• While sailing, you will see more dolphins and pelicans that you can shake a stick at. And somehow, it never gets old. There are a number of other birds as well as the occasional sea turtle and alligator. At camp, you should be aware that there are significant populations of rattlesnakes, feral hogs, and coyotes. There are also alligators in many places. And cactus just where you want to put your tent. And the mosquitos can sometimes be bad. You can escape these land-based annoyances and head to the water, but there you’ll find razor-sharp oyster shells, thigh-deep mud, stingrays and sharks. You’re sort of between a rock and a hard place. Welcome to the Texas Gulf Coast.
What are the camps like?
• This ain’t Cancun, baby. There is very little actual sand, and no Hard Rock Hotel and Marina. Our camps consist primarily of mud, dirt and shells out in the unforgiving Texas sun in the middle of nowhere. Some camps consist of 100% broken, jagged shells. Make sure you consider this if you are tent camping. You’ll need a tarp or something to protect your tent’s floor. Speaking of tents, keep in mind that the wind blows hard down here all through the night most nights in the summer. That means that a big, tall, cheap tent will get blown over and those cheap plastic poles will shatter. We’ve seen it happen. Therefore, we strongly recommend tents that are smaller, lower to the ground, and higher in quality wherever possible. Also, in case it isn’t clear already, there are no services at most Texas 200 camps. That’s right, no water, no electricity, no trash cans, no houses or bathrooms or porta-pottis. Nothing. Landing at most of the camps is exactly the same experience that the Spanish and French explorers had 300 or 400 years ago.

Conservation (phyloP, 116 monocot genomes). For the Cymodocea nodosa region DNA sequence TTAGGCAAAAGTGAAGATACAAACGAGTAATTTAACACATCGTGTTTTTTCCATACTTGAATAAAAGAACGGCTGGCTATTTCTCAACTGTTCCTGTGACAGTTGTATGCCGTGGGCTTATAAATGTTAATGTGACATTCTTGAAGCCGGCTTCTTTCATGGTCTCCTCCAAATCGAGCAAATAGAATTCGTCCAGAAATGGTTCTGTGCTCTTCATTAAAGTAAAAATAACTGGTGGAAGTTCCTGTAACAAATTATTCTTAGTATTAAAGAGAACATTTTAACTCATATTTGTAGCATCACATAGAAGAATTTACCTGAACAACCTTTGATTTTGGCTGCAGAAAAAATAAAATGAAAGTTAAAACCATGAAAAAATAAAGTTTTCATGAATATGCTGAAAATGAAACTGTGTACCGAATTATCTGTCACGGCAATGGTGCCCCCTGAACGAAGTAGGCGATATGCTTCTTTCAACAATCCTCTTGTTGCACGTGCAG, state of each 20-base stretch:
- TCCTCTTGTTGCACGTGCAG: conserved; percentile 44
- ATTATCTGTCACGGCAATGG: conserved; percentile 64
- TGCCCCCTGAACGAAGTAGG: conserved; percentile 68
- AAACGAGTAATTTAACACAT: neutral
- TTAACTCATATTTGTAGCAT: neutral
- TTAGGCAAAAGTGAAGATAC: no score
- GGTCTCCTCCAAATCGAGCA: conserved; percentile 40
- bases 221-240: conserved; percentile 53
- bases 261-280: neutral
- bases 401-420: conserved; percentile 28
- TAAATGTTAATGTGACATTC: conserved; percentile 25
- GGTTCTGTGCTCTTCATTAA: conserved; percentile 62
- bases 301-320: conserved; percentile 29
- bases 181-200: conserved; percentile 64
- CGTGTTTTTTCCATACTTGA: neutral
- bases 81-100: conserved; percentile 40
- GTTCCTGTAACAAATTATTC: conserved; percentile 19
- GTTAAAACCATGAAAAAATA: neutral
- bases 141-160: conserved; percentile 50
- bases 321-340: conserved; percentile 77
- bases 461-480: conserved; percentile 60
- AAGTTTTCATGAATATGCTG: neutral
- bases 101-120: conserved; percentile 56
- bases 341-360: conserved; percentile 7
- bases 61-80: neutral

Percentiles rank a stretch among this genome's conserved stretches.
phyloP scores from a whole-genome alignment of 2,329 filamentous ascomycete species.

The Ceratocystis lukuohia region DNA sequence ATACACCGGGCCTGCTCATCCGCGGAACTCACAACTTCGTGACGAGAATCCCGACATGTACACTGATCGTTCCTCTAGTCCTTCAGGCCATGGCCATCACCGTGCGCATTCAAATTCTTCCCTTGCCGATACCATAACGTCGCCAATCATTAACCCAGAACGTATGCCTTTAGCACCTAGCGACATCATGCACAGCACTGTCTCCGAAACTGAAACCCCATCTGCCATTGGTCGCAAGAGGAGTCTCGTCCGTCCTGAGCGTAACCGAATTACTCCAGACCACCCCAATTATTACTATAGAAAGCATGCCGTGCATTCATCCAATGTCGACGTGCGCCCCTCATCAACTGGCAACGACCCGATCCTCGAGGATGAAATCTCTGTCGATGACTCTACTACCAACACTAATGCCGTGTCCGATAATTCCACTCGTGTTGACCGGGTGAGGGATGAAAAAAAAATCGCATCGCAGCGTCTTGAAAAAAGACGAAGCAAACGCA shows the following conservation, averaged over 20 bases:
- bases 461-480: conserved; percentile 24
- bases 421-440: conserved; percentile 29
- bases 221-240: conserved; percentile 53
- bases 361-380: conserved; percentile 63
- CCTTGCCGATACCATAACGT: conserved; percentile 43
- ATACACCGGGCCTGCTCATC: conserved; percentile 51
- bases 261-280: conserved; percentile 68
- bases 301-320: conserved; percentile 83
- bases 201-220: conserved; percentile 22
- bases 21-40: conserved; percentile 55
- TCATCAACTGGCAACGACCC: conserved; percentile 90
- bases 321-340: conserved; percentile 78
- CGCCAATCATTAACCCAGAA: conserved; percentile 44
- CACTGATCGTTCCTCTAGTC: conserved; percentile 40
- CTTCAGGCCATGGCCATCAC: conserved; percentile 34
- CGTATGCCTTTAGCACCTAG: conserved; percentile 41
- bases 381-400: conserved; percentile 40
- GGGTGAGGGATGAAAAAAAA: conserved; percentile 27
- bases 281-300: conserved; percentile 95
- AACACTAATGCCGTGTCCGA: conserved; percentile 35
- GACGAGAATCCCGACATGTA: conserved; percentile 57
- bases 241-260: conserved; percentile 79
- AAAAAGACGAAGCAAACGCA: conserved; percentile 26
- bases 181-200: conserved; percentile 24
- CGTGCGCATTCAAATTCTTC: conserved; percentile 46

Texas… that’s a dry heat, right?
• Unfortunately, no. This is the Texas Gulf Coast. Expect temps in the lower 90s during the day, with plenty of humidity. The sun is up from 6:30am to 8:30pm and it’s fierce down here. If you come from Oregon or Boston or Canada, let’s just say you’ll find it “nice and warm” down here. The nights aren’t bad, with temps dropping down into the high 70s. If you’re lucky, we’ll get some cloud cover here and there during the day, but don’t get your hopes up.
What type of clothing and footwear are recommended?
• We thought you’d never ask… You should plan for lightweight, light color, non-cotton clothing that covers your full arms and legs. Add in a good hat and neck protection. Better make sure your hat’s brim is firm, since floppy ones blow down over your eyes. And a chin strap would be wise, lest your hat blow off into the drink at some point. And plenty of sunblock for any exposed skin. Sunburn and heat stroke have been the cause of more than a few drop-outs. As for footwear, you should plan to bring good shoes or sneakers with thick soles and full foot protection that lace up tight. Tevas, sandals and flip-flops will not cut it. When you run aground, or arrive at camp, you are going to step into deep, thick, shoe-stealing mud… or onto razor-sharp oyster shells. Or onto a rusty pipe. Either way, you’ll want good shoes that are tied to your feet quite well. Pushing your boat off of an oyster reef against 3 foot waves and 20 knots of wind in your trendy beach flip flops will almost certainly result in severe lacerations to your feet… and game over for your TX200 experience.